Kuwaiti Khalid Sheikh Mohammed sat before a U.S. military judge for the first time on Thursday with four accused co-conspirators in a Guantanamo war crimes trial that could end in their execution.
Kuwaiti Khalid Sheikh Mohammed and four co-defendants entered the courtroom willingly and did not have to be forced out of their cells to attend the hearing, as some defendants in earlier hearings have been, a spokeswoman for the trials said.
Before officially opening the proceedings, the judge, Marine Col. Ralph Kohlmann, warned that he would cut the audio feed to the glass-walled spectators' section of the courtroom if necessary to prevent observers from hearing potentially secret information .
Reading from a carefully prepared script, the judge will ask them whether they are satisfied with the U.S. military lawyers recently assigned to defend them. Their lawyers are expected to waive formal reading of the charges and defer entering a plea until they've had more time to prepare.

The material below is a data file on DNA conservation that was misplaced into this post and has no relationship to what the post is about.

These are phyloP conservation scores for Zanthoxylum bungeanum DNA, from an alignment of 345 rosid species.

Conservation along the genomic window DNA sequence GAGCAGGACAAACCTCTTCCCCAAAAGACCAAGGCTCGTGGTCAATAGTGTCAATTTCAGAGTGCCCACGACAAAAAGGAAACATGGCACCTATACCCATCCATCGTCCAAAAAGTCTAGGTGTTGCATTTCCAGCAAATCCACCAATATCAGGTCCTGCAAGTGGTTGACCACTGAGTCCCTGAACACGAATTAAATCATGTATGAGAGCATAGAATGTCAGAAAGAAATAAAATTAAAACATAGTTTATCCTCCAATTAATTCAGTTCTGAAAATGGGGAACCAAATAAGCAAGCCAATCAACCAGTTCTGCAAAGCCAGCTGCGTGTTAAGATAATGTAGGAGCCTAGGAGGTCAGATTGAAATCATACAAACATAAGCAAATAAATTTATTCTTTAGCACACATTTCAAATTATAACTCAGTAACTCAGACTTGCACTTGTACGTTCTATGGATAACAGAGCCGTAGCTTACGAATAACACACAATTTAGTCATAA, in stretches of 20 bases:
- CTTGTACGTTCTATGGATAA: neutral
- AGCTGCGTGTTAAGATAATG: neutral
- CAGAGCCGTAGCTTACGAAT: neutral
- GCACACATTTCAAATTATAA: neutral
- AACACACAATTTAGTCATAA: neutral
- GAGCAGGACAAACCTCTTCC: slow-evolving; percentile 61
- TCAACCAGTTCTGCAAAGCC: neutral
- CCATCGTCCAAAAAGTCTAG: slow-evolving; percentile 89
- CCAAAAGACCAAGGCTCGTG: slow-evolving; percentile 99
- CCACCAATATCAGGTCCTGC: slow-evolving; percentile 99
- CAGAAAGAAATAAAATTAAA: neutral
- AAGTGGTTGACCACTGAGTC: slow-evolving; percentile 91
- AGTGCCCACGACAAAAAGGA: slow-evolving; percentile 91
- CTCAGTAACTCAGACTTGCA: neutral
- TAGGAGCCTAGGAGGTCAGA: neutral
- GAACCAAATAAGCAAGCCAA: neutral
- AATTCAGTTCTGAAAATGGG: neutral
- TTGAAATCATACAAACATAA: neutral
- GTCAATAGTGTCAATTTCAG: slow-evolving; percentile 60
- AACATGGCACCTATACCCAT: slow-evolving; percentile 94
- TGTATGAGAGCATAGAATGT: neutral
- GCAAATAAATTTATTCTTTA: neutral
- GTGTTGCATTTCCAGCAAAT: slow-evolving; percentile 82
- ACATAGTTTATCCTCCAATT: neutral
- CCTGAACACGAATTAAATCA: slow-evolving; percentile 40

Prosecutors want to start the trial on Sept. 15, a date the defense says was chosen to influence the U.S. presidential election in November.
All five suspects, who could be executed if convicted, were transferred to Guantanamo in September 2006 after spending about three years in secret CIA prisons.
The CIA has acknowledged interrogating Mohammed using a simulated drowning technique known as waterboarding and condemned as torture by human rights observers.
Defense lawyers have said they will challenge any attempt to introduce evidence tainted by abuse.
Güncelleme Tarihi: 06 Haziran 2008, 08:33